What Should an Opportunity Zone Fund Manager Think About When it Comes to Compliance With Securities Laws?

If you are raising money from passive investors, you must register, i.e., get pre-approval of your offering from the appropriate securities agencies (federal, state, or both) or qualify for an exemption from registration.

Each exemption has a specific set of rules you must follow that dictate things such as investor financial qualifications and whether you can advertise to the public, as well as whether a risk-disclosure document (i.e., a Private Placement Memorandum) is required.

A qualified securities attorney can help you select an appropriate exemption based on who you think will invest with you and where they live, and that attorney will file the appropriate securities notices on the fund’s behalf.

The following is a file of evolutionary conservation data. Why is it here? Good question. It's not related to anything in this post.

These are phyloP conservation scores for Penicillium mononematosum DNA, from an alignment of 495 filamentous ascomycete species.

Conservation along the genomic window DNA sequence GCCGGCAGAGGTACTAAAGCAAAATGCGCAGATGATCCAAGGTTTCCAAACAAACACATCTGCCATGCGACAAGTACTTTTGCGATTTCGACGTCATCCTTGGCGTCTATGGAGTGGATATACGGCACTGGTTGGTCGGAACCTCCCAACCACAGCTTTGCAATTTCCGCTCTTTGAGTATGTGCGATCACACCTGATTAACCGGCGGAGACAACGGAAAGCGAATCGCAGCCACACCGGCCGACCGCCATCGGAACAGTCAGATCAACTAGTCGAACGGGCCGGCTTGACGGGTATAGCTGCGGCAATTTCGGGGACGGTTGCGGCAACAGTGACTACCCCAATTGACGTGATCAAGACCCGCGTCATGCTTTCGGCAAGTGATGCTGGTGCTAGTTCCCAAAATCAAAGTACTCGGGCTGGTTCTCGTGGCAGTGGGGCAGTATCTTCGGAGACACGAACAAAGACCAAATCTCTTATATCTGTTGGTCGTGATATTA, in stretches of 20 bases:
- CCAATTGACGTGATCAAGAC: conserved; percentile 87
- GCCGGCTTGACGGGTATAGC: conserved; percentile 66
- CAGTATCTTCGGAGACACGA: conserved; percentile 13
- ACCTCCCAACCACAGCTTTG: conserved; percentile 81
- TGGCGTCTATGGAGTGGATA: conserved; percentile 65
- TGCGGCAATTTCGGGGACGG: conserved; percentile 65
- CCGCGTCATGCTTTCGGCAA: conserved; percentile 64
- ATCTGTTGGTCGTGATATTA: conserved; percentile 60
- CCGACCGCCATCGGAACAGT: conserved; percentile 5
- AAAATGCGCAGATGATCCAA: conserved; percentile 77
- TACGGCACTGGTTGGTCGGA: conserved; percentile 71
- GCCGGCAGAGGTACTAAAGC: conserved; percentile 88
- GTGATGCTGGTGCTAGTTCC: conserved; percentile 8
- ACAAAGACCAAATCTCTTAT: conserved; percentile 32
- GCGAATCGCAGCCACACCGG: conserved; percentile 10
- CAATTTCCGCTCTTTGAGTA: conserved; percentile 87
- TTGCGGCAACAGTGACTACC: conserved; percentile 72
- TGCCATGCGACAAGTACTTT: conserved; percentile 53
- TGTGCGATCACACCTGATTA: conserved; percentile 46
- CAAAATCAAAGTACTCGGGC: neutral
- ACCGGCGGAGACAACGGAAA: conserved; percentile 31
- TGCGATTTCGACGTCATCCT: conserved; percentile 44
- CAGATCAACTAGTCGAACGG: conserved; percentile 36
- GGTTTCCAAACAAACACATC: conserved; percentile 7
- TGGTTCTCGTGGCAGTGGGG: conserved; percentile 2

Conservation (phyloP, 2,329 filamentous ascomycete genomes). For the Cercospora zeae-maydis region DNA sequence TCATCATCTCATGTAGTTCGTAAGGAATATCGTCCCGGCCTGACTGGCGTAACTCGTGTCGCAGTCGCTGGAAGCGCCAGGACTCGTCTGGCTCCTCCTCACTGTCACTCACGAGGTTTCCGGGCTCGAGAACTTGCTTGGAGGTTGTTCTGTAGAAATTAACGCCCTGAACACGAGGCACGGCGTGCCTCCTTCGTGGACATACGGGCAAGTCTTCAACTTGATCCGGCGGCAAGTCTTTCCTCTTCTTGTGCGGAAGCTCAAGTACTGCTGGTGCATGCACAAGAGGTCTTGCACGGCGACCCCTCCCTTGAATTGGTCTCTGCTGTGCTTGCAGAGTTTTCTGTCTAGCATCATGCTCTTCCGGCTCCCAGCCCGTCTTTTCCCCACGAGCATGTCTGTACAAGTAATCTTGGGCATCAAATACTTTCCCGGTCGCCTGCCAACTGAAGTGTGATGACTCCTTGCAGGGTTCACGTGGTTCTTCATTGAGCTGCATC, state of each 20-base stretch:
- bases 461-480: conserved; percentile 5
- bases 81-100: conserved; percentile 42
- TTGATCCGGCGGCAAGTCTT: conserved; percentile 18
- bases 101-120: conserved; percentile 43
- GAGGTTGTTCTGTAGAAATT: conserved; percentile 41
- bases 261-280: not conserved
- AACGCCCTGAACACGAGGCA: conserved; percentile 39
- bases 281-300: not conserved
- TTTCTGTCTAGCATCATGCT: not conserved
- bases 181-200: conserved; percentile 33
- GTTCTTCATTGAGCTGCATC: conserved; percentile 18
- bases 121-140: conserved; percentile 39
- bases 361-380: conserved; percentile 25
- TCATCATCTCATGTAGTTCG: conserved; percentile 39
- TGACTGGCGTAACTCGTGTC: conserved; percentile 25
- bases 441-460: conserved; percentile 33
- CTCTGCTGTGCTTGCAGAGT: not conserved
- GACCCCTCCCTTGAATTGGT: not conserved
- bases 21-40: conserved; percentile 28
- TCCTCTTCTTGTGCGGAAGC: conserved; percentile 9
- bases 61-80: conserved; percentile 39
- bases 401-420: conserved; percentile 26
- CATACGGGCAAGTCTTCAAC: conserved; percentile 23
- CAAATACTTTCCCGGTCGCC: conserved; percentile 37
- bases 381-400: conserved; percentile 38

The Manager will have to demonstrate how they complied with securities laws if they are ever audited by a securities agency or challenged by an investor’s counsel, which means they must have a record-keeping system to demonstrate how the Manager complied with the rules for the exemption.

Certain business models that require a Fund Manager to make decisions about what the fund invests in may require that a registered investment advisor make such decisions, although that is not typically required for a specified offering where the funds are being raised for a specific real estate project and the investors are making their own decisions about whether or not to invest.